Companies that must file their financial statements with the U.S. SEC and that use spreadsheets to manage the bulk of their Sarbanes-Oxley section 404 and 302 compliance requirements should investigate alternatives to spreadsheets. Software provides a clean file-box approach to compliance and certification. Workflows built into the software provide a high-level control that ensures that, for example, all controls are tested as frequently as they should, that any control failures are exposed and that responsible parties take the proper steps to address the issues behind the failure. Compared to spreadsheets, an application can handle crunch-time workload more easily and with greater confidence because centralization and process automation provides supervisors with greater visibility into issues that require their attention. Workflows enable supervisors to focus only on high-risk issues and address control deficiencies.

Furthermore, applications automate handoffs: Our research finds that one-fourth (26%) of companies said that spreadsheet processes are delayed frequently or all of the time because people forget to forward the spreadsheet or are unsure of what to do next. Software is far less prone to data or formula errors compared to spreadsheets and eliminate version control issues. And using workflows to manage Section 302 certification processes and storing documents and attestations centrally means that steps in this process aren’t overlooked and that compliance documentation is always readily available to internal and external auditors.

A Business Case Built on Effectiveness

As finance and accounting departments assemble a business case for investing in software for managing Sarbanes-Oxley compliance, they should include in their assessment the value of the software that goes beyond efficiency. Replacing spreadsheets with a well -designed software application will provide executives with greater confidence in the quality and accuracy of financial statements. When time is tight, this type of software provides visi-bility into the exact status of the process and helps to pinpoint where there may be delays or other issues. Workflows that define the proper control environment, the testing of controls, the centralized reporting of failures, escalations when issues occur and sign-offs on completed work are affirmative steps demonstrating that a company has exercised sufficient diligence in complying with the Act.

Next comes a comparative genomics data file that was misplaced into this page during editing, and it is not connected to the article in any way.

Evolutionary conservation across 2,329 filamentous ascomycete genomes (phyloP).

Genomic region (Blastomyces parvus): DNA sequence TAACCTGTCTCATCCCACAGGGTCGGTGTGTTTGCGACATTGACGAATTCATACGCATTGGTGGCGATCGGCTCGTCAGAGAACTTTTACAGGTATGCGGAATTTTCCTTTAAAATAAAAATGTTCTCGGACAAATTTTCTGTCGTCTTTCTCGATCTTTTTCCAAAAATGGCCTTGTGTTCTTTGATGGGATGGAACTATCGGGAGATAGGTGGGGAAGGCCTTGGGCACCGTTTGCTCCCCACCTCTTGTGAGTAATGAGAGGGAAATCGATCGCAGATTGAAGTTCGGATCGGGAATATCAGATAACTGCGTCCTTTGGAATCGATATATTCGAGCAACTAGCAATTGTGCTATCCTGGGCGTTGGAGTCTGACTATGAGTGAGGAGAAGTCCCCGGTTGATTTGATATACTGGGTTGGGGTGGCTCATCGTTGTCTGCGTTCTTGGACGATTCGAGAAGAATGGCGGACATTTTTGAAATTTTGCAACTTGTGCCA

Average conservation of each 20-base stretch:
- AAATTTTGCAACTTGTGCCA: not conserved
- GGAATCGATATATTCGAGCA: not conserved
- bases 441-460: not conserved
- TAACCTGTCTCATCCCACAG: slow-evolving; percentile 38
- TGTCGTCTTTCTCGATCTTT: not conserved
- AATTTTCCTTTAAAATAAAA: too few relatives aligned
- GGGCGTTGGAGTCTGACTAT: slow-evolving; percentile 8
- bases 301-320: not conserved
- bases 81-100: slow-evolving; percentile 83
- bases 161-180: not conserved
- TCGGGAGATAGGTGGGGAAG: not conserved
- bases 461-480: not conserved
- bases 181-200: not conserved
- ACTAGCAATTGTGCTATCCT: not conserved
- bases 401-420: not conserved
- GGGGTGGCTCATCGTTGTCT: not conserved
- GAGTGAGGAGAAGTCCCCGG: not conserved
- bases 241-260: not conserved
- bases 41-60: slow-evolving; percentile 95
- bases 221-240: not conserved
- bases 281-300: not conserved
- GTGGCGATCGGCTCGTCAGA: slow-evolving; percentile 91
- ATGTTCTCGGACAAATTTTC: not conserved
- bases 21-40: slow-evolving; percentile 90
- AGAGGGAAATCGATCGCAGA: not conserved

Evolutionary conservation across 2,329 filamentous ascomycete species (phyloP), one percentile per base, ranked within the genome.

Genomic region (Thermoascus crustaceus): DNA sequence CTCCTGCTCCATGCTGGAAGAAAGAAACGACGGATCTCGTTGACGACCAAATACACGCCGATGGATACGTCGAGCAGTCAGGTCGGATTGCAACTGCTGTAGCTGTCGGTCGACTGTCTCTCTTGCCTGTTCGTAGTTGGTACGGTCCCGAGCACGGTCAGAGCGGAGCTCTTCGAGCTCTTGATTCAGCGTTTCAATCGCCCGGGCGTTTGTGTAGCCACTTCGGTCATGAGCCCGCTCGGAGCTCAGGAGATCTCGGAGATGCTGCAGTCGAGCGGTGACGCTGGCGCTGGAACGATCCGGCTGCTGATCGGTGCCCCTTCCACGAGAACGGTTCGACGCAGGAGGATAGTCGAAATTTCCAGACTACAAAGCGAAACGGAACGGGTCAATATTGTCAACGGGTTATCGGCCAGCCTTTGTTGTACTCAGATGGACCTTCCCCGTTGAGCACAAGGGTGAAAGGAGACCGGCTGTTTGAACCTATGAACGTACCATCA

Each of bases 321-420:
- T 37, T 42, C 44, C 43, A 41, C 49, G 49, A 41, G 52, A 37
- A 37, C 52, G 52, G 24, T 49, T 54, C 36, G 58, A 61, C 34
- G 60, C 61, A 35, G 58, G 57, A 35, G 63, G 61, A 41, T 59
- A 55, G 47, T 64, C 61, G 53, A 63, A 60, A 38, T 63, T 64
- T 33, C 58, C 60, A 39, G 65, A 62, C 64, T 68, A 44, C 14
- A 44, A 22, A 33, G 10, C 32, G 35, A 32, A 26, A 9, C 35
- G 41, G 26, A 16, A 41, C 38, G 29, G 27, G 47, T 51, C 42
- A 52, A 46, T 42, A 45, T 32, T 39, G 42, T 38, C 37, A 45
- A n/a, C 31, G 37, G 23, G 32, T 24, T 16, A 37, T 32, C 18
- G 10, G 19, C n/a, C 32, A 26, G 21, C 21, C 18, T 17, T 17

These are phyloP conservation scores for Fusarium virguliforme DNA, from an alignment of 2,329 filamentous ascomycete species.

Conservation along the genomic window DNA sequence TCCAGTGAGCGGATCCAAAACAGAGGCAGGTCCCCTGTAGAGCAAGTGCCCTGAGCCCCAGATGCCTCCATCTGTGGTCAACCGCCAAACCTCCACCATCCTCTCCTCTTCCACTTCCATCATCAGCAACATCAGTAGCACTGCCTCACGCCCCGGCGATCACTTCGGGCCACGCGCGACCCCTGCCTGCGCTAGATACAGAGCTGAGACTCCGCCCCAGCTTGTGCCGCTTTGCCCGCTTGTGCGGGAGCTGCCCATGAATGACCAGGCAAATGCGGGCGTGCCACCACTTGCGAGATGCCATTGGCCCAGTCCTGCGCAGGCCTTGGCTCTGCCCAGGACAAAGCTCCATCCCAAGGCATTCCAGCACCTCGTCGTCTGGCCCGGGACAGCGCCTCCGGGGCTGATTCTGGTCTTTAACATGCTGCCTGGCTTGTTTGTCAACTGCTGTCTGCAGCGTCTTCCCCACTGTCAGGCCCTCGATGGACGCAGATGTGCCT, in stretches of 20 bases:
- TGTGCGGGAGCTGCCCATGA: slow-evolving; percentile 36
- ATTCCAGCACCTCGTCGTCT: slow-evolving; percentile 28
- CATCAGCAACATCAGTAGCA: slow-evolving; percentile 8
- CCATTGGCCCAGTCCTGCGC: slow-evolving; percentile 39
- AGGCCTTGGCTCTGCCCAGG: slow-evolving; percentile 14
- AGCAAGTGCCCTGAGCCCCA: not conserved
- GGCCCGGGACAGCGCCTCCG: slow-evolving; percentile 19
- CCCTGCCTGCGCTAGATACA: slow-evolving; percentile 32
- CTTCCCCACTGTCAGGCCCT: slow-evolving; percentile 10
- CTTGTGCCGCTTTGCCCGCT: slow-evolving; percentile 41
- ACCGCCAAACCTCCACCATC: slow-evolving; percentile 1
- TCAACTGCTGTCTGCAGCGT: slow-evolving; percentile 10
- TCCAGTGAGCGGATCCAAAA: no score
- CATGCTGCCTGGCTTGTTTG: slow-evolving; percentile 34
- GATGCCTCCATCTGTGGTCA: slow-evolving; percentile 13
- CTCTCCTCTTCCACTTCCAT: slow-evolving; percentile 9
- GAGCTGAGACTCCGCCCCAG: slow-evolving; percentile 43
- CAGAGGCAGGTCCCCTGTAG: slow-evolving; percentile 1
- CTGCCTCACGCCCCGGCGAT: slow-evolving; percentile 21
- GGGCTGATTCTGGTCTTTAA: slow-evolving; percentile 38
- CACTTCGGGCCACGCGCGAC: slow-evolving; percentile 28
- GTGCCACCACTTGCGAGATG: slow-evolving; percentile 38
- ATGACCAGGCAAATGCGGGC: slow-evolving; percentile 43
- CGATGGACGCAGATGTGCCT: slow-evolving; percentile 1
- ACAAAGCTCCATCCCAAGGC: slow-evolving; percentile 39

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What might have been acceptable in the past isn’t guaranteed for the future, especially since the standard for what executives “should have known” rachets higher every year.

What might have been acceptable in the past isn’t guaranteed for the future, especially since the standard for what executives “should have known” ratchets higher every year. Saving time that’s now spent on non-strategic administrative work also means that time can be redirected to more productive work. And relieving the accounting staff of tedious, repetitive work can make it easier to hire and retain qualified individuals.

Companies that are now using spreadsheets and emails to manage their Sarbanes-Oxley sections 404 and 302 compliance process should begin immediately to look for their replacement. Spreadsheets are indispensable for many finance and accounting tasks but not compliance. They have inherent shortcomings that cost organizations valuable time and pose unnecessary risks for compliance. Affordable alternatives exist and should be evaluated.